In the industry, it isn’t unusual for potential customers to receive draft design proposals before signing the contract. We these materials in hand, the consumer may then decide not to proceed with working with the interior designer. This leads to opportunities wherein the illustrations, drawings, sketches and others are used without the copyright owner’s consent and exploited for someone else’s benefit. “One of the classic cases usually happens when an architect sends her interior design work for pitching to gain a tender and it is not successful, but experiences a bad surprise later when she finds out the work is actually being used without consent,” Alvariza said.

Social media makes the job of copycats easier, even in the interior design industry. As interior designers freely share their works online, there’s always a risk of others copying them, sometimes at the request of a client. This is common in the hotel and hospitality industry, where designs are copied for their own interior spaces. Tang noted that in private homes, copyright infringement might even go unnoticed due to the private nature of the setting.

“When we put our interior design in our social media, we should know that people from all over the world can see the interior design work and be ready for the use of works without consent,” noted Alvariza.

The furniture industry is not immune to the same challenges, with reports of manufacturers duplicating designs from renowned designers like Axel Vervoordt. DIY websites also contribute to the problem by selling knockoffs of home accessories and furniture.

“It is not uncommon for copies or replicas of popular furniture designs to find their way to the New Zealand market,” said Elena Szentiványi, director at Henry Hughes Intellectual Property in Wellington.

To-do list for IP protection

Aside from registering their IPs for protection, what other measures can designers, architects, interior design companies and other business establishments take to protect their IP in terms of interior decoration and design? Our interviewees suggest the following:

  • IP rights should be explicitly set out and flagged in contracts. “In the case of a designer being employed by a company, reasonable agreements and arrangements should also be made to distinguish personal IP and professional IP,” said Wang.
  • Set out terms and conditions. Alvariza shared: “One of the steps that can be taken by architects or interior designers is to prepare brief terms and conditions before presenting the works in front of the potential clients in a meeting, accompanied with the list of attendees to be signed by the potential clients that will be useful as evidence of their attendance to see the interior design works. The terms and conditions may consist of the direct or indirect acknowledgement of the ownership of IP rights of the interior design works owned by the architect or interior designers.”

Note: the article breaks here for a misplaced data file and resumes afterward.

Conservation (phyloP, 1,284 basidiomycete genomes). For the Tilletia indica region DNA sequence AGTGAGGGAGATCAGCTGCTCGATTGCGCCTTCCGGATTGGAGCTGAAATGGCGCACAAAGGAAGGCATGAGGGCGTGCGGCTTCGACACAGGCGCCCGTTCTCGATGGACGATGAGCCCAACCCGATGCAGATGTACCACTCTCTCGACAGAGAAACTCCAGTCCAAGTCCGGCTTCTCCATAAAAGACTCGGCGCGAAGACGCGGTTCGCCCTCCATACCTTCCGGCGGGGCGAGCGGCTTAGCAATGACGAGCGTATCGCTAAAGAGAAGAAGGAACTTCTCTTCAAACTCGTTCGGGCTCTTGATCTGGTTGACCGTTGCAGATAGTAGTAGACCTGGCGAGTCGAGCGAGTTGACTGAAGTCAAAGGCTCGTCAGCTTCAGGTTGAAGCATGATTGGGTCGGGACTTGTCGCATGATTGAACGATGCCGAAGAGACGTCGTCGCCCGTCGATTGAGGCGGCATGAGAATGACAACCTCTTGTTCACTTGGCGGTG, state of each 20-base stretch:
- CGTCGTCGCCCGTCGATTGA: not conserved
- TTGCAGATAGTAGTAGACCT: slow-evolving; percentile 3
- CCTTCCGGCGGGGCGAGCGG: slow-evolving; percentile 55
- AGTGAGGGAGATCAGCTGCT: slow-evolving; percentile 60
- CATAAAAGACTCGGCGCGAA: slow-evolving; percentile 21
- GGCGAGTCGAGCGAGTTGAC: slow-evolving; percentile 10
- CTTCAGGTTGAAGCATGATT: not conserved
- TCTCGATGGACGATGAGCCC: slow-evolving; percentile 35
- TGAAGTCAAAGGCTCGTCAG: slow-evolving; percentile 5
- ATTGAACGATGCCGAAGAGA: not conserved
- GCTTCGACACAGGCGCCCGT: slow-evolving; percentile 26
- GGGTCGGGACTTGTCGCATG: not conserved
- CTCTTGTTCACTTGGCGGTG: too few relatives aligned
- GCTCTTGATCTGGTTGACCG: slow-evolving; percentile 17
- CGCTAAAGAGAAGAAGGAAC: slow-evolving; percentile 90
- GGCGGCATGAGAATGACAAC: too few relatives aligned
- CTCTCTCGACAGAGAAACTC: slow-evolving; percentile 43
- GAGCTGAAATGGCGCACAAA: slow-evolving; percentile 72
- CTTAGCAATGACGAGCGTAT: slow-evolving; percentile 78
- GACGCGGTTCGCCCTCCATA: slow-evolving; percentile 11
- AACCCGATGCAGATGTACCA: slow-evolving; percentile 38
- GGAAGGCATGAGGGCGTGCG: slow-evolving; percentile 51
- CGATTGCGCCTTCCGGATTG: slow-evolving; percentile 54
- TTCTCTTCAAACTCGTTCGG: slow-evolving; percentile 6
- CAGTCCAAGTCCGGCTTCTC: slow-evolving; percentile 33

• Use copyright notices. According to Szentiványi, it is not possible to register copyright in New Zealand. Instead, it is advisable to use the internationally recognized copyright notice for finished artistic works.
  • Describe your work as original or authentic.
  • For designers and companies that accept client commissions, transmit, deliver design results or display design results on the internet:
  1. Take confidentiality measures for information that is not for public disclosure
  2. Confirm ownership of design results through third-party authentication methods. These include blockchain and timestamp.
  3. Insert watermarks and the copyright symbol.
  • Keep design documents intact as evidence.
  • Monitor your works online to track down infringement activities. Use social media and tools such as Google Alerts. “Many third-party online sale platforms have robust IP infringement policies which can be used to have the infringing products removed from the platform. There are a number of third-party agencies that can handle the monitoring for infringing use online,” said Szentiványi.
  • File border protection notices.
  • Send cease and desist letters to infringers.
  • Learn about IP rights, and educate your customers. “Many stakeholders are not aware of the existence of IP rights or the extent of the same in the interior design industry. It is critical that interior designers themselves have knowledge of the types of IP rights surrounding their business and then take steps to protect them,” said Tang.

According to Szentiványi, suing for copyright infringement can be costly, so it’s not always worth it. However, if the infringing products are valuable, it might be worth considering legal action to send a clear message to potential infringers. “The bringing of infringement proceedings can send a clear signal to other potential infringers that they may not get away with it!” she said.

IP infringement is happening in every industry, including the field of interior decoration and design. With the internet making it easy to copy creative works without permission, IP owners mustn’t ignore such violations.

“We encourage interior designers and architects and other creative people to actively take the necessary steps to protect their works,” said Alvariza. “By omitting the necessary action to protect their IP rights, they actually indirectly let others violate their IP rights and believe that it is commonly accepted.”